Photo by Rachel Chandler-Worth

Allison Landale
Profile: Allison Landale of The Bars Farm
For the first time in a long time, Allison Landale is working only one job: managing her family's farm in Deerfield. Like many farmers, Allison had an off-farm job for years so she and her husband Dean could earn enough to support their family. Read more...

Jarret Man named to Mother Nature Networks' 40 under 40
Jarret Man of Stone Soup Farm was #30 on the list, which noted that his farming practices go above and beyond the required standards for "organic."

Austin Brothers Valley Farm reinvents itself with meat CSA
Austin Brothers Valley Farm is operated by the 4th and 5th generation of Austin men and women on 130 acres of green pasture in Belchertown. The farm remains the center of family life for the extended Austin family, and the family made a joint decision three years ago to change from dairy farming to raising beef cattle. Michael Austin, his family, and his parents, Bill and Roxanne Austin, are now starting a meat Community Supported Agriculture (CSA) operation, which will allow customers to purchase shares of beef and/or pork year-round, starting with a three-month commitment. The farm's beef products include beef sausages, roasts and steaks. Pork products include pork chops, spare ribs, bacon, hams and breakfast sausages. 100-mile dieters are some of the farm's best customers, but Michael admits that the farm location, far from the center of Belchertown, can be a problem. The family will deliver meat CSA shares to area towns, allowing customers convenient access to great local meat. Austin Brothers Valley Farm raises their cattle on green pasture, hay, silage and fresh water. No hormones or feed additives are used. The beef is USDA inspected and dry aged for 14-21 days for tenderness and taste. For more information, visit or contact Michael at 413-668-6843.

Chestnut Farms featured on Living on Earth
Local Hero member Kim Denney of Chestnut Farms spoke with NPR's Living on Earth about the meat CSA that she owns and operates in Hardwick, Massachusetts.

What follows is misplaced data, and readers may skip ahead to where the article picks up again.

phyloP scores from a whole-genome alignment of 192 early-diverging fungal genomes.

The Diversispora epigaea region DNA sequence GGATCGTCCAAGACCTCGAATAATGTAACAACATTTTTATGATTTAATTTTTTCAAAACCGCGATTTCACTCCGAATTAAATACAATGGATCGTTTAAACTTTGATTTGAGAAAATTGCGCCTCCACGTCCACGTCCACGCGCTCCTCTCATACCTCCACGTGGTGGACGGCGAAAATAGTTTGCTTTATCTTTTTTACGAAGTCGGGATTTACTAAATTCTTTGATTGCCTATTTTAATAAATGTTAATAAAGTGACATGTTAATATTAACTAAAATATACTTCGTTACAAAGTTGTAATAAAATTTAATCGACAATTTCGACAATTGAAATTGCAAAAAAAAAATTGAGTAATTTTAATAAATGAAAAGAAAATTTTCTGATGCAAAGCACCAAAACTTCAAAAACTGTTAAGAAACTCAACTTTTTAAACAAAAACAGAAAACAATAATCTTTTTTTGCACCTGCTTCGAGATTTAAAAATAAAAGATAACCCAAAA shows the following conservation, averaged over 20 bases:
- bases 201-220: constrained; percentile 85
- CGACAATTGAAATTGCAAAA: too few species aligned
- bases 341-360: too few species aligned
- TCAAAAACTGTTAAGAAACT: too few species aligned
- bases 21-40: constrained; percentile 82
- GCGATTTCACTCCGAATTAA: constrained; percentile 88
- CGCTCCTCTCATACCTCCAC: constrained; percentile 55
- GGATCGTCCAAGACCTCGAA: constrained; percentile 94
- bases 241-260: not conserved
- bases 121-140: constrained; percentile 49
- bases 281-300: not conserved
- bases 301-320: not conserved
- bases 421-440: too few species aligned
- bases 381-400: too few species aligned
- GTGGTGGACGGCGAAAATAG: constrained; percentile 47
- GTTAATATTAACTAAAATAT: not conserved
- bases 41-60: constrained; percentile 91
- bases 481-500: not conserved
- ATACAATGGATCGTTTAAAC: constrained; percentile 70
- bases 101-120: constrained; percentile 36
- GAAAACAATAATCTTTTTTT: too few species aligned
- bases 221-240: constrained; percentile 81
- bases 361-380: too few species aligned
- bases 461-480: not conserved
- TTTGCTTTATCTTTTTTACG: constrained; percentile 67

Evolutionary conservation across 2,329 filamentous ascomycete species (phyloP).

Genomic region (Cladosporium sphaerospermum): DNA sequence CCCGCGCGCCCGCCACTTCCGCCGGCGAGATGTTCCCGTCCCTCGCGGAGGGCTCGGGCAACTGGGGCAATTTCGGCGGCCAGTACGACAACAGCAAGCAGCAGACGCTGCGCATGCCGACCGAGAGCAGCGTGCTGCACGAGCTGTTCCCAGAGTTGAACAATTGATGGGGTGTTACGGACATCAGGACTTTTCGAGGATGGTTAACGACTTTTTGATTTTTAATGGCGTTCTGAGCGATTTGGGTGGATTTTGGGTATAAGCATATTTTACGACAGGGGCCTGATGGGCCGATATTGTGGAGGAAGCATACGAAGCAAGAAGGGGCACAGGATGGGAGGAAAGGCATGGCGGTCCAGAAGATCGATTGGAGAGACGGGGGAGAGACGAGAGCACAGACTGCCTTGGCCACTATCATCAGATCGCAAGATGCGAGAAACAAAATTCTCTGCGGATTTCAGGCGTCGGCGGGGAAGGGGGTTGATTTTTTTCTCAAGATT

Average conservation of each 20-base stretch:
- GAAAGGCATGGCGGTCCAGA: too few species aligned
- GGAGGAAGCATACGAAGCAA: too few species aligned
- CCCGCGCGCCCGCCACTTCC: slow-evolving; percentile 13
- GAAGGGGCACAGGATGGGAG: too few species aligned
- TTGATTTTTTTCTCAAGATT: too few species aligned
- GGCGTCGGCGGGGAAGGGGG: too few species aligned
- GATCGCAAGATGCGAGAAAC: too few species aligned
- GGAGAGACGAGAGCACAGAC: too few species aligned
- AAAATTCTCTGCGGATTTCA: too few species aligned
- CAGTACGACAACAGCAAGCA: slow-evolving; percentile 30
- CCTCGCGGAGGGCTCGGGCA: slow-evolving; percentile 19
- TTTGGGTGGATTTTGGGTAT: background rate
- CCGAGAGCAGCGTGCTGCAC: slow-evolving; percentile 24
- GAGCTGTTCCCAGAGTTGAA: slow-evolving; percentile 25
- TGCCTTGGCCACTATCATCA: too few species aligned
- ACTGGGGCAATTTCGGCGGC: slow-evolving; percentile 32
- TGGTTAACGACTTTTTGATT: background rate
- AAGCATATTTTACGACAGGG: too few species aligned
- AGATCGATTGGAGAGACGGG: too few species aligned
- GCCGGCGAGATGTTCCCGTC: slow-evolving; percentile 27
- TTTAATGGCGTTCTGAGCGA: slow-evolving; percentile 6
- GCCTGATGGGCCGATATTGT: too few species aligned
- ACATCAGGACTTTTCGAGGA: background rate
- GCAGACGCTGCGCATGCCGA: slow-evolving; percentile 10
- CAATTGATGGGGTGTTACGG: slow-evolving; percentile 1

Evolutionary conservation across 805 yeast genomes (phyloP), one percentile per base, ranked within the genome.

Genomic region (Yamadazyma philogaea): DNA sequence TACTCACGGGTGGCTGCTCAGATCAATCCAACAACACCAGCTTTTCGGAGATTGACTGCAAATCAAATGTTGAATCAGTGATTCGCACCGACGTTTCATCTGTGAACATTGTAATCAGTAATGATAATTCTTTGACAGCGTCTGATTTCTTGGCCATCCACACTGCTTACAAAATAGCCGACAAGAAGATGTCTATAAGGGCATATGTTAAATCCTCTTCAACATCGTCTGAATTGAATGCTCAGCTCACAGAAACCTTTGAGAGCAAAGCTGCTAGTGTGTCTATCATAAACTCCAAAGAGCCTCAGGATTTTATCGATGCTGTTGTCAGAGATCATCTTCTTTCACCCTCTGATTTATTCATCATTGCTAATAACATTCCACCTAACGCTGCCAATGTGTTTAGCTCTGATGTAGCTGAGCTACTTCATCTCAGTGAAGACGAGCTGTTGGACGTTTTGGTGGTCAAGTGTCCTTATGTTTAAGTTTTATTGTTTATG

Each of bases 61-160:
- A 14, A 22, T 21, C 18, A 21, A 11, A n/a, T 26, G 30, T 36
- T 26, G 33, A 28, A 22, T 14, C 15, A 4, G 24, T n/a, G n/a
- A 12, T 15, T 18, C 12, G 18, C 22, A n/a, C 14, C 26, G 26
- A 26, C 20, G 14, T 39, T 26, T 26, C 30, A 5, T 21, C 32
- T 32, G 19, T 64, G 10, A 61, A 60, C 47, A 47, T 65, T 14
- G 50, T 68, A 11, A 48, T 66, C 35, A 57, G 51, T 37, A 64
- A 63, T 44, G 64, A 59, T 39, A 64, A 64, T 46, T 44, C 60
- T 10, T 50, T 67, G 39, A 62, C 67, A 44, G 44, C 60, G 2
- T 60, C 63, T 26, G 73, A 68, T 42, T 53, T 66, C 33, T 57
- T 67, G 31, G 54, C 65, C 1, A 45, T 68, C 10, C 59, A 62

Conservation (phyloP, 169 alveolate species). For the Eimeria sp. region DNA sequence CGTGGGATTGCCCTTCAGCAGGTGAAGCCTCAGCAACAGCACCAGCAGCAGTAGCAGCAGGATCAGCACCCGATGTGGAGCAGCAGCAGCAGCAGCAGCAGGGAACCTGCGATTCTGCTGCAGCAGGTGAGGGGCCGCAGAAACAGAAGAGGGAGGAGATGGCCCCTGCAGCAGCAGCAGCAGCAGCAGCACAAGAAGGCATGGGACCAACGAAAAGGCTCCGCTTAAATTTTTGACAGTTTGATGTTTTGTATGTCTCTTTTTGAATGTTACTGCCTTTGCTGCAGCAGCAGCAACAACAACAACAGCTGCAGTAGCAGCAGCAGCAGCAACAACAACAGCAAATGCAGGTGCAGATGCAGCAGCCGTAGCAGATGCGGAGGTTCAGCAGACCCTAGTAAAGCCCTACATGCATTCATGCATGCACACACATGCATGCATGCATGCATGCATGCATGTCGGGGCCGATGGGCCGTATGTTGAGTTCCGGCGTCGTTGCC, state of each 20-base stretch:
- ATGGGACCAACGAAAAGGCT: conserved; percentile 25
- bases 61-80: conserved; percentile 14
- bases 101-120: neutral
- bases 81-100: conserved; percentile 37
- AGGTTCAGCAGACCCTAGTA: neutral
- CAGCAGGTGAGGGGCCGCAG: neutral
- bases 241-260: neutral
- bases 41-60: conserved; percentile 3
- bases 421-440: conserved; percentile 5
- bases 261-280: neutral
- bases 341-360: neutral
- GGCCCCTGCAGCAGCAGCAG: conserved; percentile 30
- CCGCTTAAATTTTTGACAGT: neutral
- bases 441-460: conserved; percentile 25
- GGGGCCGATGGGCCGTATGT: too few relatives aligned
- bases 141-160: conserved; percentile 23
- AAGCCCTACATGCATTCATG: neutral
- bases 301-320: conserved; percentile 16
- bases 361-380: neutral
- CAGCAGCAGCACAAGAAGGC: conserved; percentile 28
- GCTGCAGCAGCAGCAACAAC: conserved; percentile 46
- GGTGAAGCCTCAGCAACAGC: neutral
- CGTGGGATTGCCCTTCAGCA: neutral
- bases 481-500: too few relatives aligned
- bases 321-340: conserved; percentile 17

CISA staff photo.

Farmland with open view.
Understanding the dairy crisis
The New York Times ran an op-ed on August 26th about the current low federal milk price, well below the cost of production for most Northeastern dairy farms. The Times' editors provide only lukewarm support for governmental measures to help Northeastern dairy farmers survive, but emphasize one of the most important reasons that the success or failure of dairy farms impacts all of us: dairy farms manage a significant amount of our agricultural land, keeping it open and productive. We all benefit from keeping these farms active and successful. For more on dairy farming, see this recent NPR story.

Volunteer at the Big E
The Federation of Massachusetts Farmers Markets is looking for volunteers to help staff a booth at The Big E in West Springfield between Friday, September 18th and Sunday, October 4th. Volunteers typically donate six hours of their time on any given day, in exchange for free parking and all-day admission to the fair. The Federation sells locally grown product to the crowds in order to raise funds for our work. If you are interested in volunteering for one or more days, please contact Martha at or at 781-893-8222.

Winter Farmers' Markets
Want to buy local all year round? Looking for a market for your winter products? A number of winter markets will be held next winter, including an outdoor winter market in Springfield. The once a month market will take place in the parking lot of Trinity Church on Sumner Avenue. Details will be forthcoming, but if you want to sell at the market, contact Belle Rita Novak at 413-737-1724. Greenfield's Winter Fare will have its third annual market on the 1st Saturday in February, and CISA is planning a one-day Winter Fare for Northampton. Contact Claire Morenon, CISA's program coordinator, if you're interested in helping with those markets. We'll also be publicizing all winter market opportunities, CSA shares, weekly markets, and one-time events-on our website. Contact Devon Whitney-Deal, CISA's Local Hero Membership Services Coordinator if you'd like to be included on our list.

Photo from CISA files
Below are a few upcoming farm and farm-related events of interest. Additional events, in September and beyond can be found on the events page on our web site. Some of them are simply a-mazing (hint, hint).

  • Head over to Fiber Twist at the Greenfield High School on Saturday, September 26, is an annual event for fiber farmers, spinners, dyers, weavers, knitters and other fiber artists. Think farmers' market without food -- but lots of wool.

  • On Wednesday, September 23, Northampton's On the Same Page program will hold a discussion in the common room of the Forbes Library about the politics of eating locally. Philip Korman, CISA's Executive Director, will serve as an expert on the panel that evening.

  • Join with friends, family and farmers at CISA's 2009 Eat the View dinner and silent/live auction on Friday, October 2, from 6-10pm. Celebrate CISA's 15th year working to raise awareness about the benefits of local agriculture. Join us for an evening of great locally grown food, an exciting array of items in our silent and live auctions, and the chance to meet and mingle with friends old and new. Details and tickets available online at

  • Be sure to check out CISA's events page for updates and additions throughout the month.